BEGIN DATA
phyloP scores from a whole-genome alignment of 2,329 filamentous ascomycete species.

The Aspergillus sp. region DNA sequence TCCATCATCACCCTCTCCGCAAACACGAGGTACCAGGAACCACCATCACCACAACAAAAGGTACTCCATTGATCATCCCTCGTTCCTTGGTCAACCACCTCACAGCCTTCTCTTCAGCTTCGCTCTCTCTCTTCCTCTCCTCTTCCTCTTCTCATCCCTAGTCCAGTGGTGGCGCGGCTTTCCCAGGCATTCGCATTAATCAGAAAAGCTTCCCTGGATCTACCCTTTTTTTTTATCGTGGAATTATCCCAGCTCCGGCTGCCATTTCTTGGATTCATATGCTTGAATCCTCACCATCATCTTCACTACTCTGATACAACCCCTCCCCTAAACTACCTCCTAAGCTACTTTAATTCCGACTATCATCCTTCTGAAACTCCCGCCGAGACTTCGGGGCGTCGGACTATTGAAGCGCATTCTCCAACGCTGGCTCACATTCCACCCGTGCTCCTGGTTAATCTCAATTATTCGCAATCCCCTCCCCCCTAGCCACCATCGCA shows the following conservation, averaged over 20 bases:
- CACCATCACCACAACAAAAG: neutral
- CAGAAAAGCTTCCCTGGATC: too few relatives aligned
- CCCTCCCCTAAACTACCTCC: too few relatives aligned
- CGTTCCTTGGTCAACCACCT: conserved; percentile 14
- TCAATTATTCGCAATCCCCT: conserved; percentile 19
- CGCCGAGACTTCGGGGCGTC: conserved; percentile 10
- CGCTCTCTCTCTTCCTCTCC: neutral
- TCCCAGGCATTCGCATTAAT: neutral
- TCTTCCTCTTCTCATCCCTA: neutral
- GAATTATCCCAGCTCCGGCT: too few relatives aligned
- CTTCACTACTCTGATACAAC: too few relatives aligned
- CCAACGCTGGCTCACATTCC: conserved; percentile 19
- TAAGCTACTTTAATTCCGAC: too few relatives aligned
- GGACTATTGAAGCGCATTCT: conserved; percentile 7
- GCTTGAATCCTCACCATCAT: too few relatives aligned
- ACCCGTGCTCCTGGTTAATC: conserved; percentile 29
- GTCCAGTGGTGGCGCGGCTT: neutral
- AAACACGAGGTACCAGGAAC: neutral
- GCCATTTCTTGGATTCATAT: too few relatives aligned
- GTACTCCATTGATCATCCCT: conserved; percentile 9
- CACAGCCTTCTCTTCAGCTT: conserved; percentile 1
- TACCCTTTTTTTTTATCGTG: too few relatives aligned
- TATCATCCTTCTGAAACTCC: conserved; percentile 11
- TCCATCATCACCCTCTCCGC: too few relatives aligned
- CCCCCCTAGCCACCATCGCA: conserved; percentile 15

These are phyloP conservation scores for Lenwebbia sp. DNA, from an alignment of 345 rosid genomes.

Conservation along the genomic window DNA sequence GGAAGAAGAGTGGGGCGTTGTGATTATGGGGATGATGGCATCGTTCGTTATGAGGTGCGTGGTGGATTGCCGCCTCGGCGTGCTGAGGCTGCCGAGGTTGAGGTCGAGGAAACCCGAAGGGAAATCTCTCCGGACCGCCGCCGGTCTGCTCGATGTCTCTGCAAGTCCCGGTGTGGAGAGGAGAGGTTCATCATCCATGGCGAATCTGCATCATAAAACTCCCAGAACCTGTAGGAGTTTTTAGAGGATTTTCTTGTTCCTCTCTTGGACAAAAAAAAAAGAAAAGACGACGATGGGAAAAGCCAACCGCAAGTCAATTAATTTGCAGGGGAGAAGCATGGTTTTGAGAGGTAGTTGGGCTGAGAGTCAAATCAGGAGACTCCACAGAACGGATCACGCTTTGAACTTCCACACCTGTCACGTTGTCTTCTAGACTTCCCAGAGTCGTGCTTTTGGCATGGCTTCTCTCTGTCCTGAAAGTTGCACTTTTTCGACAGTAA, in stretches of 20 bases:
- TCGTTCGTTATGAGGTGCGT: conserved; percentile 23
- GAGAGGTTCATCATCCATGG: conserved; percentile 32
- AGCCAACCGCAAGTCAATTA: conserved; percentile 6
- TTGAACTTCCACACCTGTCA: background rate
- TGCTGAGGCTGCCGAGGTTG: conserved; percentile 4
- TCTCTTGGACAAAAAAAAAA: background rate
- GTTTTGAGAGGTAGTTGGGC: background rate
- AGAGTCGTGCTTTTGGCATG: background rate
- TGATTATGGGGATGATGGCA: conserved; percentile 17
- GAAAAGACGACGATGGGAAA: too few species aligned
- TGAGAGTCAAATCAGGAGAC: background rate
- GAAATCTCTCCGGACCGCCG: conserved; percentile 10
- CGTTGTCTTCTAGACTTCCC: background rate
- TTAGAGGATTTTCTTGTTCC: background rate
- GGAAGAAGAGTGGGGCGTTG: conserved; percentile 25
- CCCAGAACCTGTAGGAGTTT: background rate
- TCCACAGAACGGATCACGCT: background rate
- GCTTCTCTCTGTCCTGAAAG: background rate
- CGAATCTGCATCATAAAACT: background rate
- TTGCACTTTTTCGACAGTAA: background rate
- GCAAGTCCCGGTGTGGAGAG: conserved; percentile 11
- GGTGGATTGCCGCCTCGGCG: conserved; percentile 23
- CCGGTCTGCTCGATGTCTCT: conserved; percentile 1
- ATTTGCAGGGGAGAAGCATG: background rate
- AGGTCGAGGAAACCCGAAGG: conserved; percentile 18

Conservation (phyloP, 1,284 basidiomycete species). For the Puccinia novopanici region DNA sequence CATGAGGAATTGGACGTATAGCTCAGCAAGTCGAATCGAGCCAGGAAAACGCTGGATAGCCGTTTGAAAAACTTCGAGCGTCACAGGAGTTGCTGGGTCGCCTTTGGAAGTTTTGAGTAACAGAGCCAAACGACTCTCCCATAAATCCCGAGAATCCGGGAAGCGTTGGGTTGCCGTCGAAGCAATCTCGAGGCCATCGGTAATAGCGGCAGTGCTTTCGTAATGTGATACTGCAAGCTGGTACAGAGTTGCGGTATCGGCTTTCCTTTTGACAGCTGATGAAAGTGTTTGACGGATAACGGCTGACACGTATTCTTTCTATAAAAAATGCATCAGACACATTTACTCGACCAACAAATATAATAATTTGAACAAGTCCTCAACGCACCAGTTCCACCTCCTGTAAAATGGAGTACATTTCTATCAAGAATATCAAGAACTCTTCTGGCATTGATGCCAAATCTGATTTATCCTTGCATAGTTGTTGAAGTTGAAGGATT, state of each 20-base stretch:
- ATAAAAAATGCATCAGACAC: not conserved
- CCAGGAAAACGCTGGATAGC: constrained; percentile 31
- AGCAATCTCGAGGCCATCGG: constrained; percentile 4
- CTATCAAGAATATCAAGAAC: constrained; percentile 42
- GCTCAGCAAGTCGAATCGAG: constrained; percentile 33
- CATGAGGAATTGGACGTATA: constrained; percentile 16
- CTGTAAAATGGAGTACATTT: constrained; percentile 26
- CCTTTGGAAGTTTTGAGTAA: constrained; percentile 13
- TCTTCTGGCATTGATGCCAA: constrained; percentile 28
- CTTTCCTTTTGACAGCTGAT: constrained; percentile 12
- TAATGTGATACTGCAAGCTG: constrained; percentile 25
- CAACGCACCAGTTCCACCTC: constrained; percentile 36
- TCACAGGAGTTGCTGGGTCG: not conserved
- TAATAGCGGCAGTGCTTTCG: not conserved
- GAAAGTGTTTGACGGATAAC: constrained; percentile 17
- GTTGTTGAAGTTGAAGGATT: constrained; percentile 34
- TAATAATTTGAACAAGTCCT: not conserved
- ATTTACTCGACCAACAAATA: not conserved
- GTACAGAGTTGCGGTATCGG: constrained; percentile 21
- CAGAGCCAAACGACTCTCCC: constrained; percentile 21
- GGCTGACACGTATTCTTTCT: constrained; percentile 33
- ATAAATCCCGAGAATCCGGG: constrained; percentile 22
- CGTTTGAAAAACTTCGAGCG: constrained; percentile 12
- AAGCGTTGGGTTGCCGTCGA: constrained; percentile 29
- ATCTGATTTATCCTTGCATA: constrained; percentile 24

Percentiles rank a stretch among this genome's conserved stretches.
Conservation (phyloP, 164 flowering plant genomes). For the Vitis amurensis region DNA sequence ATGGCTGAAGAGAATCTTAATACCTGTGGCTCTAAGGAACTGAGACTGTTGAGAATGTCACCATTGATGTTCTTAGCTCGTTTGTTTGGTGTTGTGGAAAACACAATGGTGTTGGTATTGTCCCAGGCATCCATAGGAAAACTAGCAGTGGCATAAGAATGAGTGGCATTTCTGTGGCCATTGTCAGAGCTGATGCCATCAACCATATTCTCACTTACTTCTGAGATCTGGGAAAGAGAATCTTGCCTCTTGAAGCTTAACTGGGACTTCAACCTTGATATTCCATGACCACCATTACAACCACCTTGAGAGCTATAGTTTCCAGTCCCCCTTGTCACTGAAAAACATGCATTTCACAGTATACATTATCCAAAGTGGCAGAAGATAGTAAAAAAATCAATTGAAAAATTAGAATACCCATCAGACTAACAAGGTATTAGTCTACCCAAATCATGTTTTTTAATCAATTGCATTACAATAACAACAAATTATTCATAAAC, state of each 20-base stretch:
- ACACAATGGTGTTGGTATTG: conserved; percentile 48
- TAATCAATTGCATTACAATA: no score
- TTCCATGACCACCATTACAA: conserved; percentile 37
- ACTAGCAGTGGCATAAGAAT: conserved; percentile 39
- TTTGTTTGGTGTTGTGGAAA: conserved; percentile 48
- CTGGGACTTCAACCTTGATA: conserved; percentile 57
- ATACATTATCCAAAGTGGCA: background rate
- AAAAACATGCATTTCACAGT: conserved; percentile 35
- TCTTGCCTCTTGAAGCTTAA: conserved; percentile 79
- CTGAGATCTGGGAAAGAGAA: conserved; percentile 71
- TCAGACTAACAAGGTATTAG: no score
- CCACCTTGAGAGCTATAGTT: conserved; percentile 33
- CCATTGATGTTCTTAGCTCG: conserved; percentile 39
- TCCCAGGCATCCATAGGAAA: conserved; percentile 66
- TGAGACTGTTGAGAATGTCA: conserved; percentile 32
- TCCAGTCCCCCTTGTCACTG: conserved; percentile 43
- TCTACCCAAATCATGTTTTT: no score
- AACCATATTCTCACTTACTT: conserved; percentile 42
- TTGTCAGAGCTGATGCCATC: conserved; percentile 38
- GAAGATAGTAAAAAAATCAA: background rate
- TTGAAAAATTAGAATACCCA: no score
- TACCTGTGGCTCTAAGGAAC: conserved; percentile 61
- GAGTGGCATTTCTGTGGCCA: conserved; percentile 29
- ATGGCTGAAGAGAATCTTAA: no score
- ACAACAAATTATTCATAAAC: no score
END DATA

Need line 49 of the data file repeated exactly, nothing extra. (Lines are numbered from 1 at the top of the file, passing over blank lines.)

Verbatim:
- TTGCACTTTTTCGACAGTAA: background rate